There isn’t a ‘typical’ Dr. PAWPAW customer, though, which Paterson admits can sometimes be frustrating. Using information from the brand’s social media and email marketing channels reveals that 86% of customers are female, with the largest demographic aged between 25-44, but there are fans aged between 16–64. “Customer feedback has been integral in building the business and we have managed to stay intimate with our customers,” ​said Paterson. “We ask our customers what they want us to create next. We have an email database of 175,000 that we write to and give maybe four different choices and then act on that direct feedback​.” 

The company also prides itself on its collaborative approach inside the industry, even with direct competitors. “We have a WhatsApp group with 25 of the top SME businesses on it where we all discuss ideas and how business is going​,” said Paterson, who was Great British Entrepreneur of the Year winner in 2020. “It’s less about competition – we’ve all got plenty of customers to aim at and we don’t have to own everything. We even have regular conversations with our direct competitors. Maybe it’s a bit leftfield but it works. As a UK export champion for the British government, I’m also actively trying to help other startups and even medium-sized and large businesses​.”

ESG-focused before it was fashionable

Dr. PAWPAW’s products had always been natural, even before it was a trend, but in recent years the brand became focused on the environment and sustainability – using post-consumer recycled plastic and cardboard. “Our products are 100%-made in the UK​. We are carbon-neutral and currently working toward B Corp status​,” said Paterson. “And we examine the whole supply chain. For example, a lot of companies still send goods by air, but we ship or send them via rail even if it costs us more. We also have a once-a-month shipping schedule, rather than more frequent trips. We only use recycled cardboard and reuse any cardboard that we do handle.”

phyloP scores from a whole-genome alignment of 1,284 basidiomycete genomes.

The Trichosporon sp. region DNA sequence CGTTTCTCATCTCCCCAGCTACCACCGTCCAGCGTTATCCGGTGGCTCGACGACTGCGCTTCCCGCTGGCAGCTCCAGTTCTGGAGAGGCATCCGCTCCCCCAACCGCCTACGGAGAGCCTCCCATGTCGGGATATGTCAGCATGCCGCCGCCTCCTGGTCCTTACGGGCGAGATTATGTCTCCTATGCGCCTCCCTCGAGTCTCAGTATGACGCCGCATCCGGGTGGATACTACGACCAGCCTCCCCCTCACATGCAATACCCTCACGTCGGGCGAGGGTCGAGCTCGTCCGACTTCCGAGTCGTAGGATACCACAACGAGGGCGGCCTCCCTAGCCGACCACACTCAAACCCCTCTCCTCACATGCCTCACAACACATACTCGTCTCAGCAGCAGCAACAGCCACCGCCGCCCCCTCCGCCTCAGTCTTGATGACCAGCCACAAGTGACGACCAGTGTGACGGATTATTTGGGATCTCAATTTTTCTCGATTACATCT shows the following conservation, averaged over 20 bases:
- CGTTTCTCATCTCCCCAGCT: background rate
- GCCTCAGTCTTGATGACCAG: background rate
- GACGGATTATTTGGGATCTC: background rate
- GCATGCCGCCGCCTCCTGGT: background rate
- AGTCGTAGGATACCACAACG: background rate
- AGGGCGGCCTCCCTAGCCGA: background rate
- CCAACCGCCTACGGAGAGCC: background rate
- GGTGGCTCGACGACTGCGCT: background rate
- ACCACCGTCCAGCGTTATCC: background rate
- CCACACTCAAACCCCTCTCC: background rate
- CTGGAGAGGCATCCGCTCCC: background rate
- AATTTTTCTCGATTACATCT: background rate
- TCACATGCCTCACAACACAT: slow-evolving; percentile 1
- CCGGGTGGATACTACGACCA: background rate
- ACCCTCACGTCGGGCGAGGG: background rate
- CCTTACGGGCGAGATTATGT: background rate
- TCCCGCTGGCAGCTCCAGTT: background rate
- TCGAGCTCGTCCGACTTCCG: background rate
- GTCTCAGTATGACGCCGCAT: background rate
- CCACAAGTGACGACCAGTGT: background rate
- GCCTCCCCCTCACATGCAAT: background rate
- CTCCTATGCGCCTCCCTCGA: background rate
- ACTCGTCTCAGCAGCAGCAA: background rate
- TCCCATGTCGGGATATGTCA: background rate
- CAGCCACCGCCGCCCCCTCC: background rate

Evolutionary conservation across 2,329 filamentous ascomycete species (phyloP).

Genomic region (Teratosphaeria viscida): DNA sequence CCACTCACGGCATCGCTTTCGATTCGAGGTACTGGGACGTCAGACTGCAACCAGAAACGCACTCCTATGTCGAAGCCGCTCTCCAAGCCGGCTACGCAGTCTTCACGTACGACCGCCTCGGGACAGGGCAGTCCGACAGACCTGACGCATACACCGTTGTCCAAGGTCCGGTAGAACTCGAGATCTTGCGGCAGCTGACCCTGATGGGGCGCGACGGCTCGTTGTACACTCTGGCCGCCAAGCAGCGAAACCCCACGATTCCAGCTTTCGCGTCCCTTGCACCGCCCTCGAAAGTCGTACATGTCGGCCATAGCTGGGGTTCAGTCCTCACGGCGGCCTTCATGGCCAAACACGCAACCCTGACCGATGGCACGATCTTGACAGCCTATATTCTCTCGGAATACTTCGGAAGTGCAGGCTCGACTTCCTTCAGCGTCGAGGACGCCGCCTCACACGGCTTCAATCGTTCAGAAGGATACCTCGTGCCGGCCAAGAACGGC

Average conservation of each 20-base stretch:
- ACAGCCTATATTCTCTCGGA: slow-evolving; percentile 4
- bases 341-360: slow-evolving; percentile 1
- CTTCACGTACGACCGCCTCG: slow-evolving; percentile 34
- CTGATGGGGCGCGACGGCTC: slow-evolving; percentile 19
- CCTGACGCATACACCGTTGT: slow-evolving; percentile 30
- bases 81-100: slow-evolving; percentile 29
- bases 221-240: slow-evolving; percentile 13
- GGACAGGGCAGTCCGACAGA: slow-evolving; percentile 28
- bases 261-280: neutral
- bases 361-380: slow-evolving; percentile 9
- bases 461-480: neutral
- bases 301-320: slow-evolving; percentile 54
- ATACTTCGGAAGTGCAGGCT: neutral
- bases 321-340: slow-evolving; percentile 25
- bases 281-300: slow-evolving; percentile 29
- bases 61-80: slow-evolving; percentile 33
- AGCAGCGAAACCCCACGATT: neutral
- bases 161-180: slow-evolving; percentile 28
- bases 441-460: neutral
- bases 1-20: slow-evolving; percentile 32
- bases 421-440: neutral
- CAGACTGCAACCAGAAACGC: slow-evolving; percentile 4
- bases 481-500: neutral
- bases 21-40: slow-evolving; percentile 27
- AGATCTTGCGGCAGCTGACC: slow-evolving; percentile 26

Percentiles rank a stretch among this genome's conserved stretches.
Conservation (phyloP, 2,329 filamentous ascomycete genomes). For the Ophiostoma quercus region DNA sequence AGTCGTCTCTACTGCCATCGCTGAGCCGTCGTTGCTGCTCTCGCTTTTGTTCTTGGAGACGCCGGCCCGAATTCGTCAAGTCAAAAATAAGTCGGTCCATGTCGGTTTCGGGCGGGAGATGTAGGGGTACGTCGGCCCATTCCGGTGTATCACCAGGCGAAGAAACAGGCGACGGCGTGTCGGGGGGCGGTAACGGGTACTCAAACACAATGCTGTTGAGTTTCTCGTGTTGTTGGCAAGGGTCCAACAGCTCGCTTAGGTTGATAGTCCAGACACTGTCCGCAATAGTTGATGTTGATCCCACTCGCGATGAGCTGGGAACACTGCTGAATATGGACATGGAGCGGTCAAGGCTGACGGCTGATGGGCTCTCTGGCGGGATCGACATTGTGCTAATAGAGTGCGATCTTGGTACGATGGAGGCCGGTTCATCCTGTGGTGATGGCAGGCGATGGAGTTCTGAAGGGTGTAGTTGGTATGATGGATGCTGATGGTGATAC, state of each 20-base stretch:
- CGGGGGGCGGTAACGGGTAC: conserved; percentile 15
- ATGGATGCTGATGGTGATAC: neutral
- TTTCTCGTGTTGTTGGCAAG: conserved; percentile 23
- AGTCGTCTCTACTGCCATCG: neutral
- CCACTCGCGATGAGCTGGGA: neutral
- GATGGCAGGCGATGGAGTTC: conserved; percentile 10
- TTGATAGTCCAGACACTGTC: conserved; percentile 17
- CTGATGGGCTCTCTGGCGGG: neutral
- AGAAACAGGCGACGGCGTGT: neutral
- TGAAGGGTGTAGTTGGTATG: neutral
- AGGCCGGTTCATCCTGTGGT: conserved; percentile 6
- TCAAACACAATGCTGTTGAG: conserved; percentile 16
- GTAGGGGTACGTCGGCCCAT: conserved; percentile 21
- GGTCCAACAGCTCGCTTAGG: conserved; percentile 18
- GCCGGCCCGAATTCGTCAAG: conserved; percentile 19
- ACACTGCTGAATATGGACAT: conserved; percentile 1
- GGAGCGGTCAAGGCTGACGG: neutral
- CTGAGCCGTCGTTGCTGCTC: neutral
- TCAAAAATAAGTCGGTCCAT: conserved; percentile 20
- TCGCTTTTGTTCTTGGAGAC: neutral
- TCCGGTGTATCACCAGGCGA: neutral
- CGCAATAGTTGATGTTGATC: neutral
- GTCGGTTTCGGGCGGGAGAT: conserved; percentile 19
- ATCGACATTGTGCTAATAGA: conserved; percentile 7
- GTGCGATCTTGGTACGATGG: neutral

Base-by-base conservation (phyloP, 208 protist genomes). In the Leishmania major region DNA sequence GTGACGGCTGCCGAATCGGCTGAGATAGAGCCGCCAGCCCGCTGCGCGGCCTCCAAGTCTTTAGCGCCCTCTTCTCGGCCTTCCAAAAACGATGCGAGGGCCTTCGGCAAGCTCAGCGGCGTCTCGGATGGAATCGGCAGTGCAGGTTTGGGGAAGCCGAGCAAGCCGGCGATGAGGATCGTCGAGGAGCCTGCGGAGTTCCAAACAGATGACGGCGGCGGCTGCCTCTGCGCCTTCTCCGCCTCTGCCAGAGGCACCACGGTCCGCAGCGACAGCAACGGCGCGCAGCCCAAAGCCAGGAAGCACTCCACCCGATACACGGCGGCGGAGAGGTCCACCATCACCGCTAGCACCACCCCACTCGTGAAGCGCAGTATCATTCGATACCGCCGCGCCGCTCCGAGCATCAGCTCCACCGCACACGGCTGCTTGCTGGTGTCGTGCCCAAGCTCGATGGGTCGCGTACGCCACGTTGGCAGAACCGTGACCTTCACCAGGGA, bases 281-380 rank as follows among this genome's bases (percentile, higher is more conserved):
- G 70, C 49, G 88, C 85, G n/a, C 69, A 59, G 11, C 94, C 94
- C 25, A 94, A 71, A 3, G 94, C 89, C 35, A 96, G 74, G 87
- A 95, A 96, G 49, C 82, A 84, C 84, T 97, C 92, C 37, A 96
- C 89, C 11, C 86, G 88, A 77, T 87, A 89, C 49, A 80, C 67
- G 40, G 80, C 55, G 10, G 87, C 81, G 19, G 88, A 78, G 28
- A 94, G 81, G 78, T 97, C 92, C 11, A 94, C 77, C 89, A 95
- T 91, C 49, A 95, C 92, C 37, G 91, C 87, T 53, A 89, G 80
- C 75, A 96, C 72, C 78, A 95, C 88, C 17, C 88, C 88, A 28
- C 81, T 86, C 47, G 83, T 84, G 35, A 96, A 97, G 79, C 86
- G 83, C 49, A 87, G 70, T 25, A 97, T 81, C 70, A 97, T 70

The brand also gives a percentage of sales to charities: Save the Children in the US and Teenage Cancer Trust in the UK.  

Future expansion and NPD plans 

Paterson reveals that Dr. PAWPAW has a five-year business plan that targets key markets worldwide, including China, which they are considering now that animal testing laws have changed. 

The brand also has a five-year NPD plan in place, with a huge (but embargoed) launch coming up at the end of March. “Going forward, we will diversify into other categories, including mother & baby; skincare, body care, and extend our haircare range​,” shares Paterson. “But right now, we are pleased at how far we have come. Not a lot of UK-based businesses can say that 20% of their turnover is in the US,” ​he said. “A lot of people in our position have sold shares to help them go further faster, but we still own 100% of the business. We have also managed to keep our fun-filled and colorful ethos at the heart of everything we do.”

Related topics: Brand Innovation